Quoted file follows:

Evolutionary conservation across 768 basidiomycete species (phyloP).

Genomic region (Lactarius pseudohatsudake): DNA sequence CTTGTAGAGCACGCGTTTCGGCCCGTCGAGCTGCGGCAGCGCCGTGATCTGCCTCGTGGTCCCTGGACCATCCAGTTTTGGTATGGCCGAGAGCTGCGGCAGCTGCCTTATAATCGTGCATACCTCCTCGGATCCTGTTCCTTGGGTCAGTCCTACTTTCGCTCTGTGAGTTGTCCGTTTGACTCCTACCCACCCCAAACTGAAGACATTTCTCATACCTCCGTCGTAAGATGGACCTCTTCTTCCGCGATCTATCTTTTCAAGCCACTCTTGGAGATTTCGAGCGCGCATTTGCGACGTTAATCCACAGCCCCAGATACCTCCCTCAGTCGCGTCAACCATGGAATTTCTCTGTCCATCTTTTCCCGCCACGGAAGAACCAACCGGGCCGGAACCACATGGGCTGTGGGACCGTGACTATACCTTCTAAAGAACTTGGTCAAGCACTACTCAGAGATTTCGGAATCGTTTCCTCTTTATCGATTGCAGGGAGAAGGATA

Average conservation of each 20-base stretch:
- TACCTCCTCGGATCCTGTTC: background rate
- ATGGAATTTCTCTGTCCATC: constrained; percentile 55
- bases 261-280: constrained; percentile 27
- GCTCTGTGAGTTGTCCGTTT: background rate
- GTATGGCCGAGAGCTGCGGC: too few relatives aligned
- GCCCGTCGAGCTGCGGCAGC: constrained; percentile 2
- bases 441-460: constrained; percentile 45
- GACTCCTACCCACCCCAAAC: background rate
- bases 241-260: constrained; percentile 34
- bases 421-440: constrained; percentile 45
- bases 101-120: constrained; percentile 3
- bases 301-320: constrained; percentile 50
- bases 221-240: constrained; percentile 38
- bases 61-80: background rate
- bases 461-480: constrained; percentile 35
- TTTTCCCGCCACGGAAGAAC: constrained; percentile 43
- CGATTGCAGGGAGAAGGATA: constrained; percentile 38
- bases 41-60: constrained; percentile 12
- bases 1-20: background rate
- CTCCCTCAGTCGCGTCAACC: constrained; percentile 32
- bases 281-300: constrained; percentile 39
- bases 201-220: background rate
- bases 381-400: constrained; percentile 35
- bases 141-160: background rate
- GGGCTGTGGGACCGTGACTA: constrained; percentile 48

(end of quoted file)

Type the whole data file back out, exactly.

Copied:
Evolutionary conservation across 768 basidiomycete species (phyloP).

Genomic region (Lactarius pseudohatsudake): DNA sequence CTTGTAGAGCACGCGTTTCGGCCCGTCGAGCTGCGGCAGCGCCGTGATCTGCCTCGTGGTCCCTGGACCATCCAGTTTTGGTATGGCCGAGAGCTGCGGCAGCTGCCTTATAATCGTGCATACCTCCTCGGATCCTGTTCCTTGGGTCAGTCCTACTTTCGCTCTGTGAGTTGTCCGTTTGACTCCTACCCACCCCAAACTGAAGACATTTCTCATACCTCCGTCGTAAGATGGACCTCTTCTTCCGCGATCTATCTTTTCAAGCCACTCTTGGAGATTTCGAGCGCGCATTTGCGACGTTAATCCACAGCCCCAGATACCTCCCTCAGTCGCGTCAACCATGGAATTTCTCTGTCCATCTTTTCCCGCCACGGAAGAACCAACCGGGCCGGAACCACATGGGCTGTGGGACCGTGACTATACCTTCTAAAGAACTTGGTCAAGCACTACTCAGAGATTTCGGAATCGTTTCCTCTTTATCGATTGCAGGGAGAAGGATA

Average conservation of each 20-base stretch:
- TACCTCCTCGGATCCTGTTC: background rate
- ATGGAATTTCTCTGTCCATC: constrained; percentile 55
- bases 261-280: constrained; percentile 27
- GCTCTGTGAGTTGTCCGTTT: background rate
- GTATGGCCGAGAGCTGCGGC: too few relatives aligned
- GCCCGTCGAGCTGCGGCAGC: constrained; percentile 2
- bases 441-460: constrained; percentile 45
- GACTCCTACCCACCCCAAAC: background rate
- bases 241-260: constrained; percentile 34
- bases 421-440: constrained; percentile 45
- bases 101-120: constrained; percentile 3
- bases 301-320: constrained; percentile 50
- bases 221-240: constrained; percentile 38
- bases 61-80: background rate
- bases 461-480: constrained; percentile 35
- TTTTCCCGCCACGGAAGAAC: constrained; percentile 43
- CGATTGCAGGGAGAAGGATA: constrained; percentile 38
- bases 41-60: constrained; percentile 12
- bases 1-20: background rate
- CTCCCTCAGTCGCGTCAACC: constrained; percentile 32
- bases 281-300: constrained; percentile 39
- bases 201-220: background rate
- bases 381-400: constrained; percentile 35
- bases 141-160: background rate
- GGGCTGTGGGACCGTGACTA: constrained; percentile 48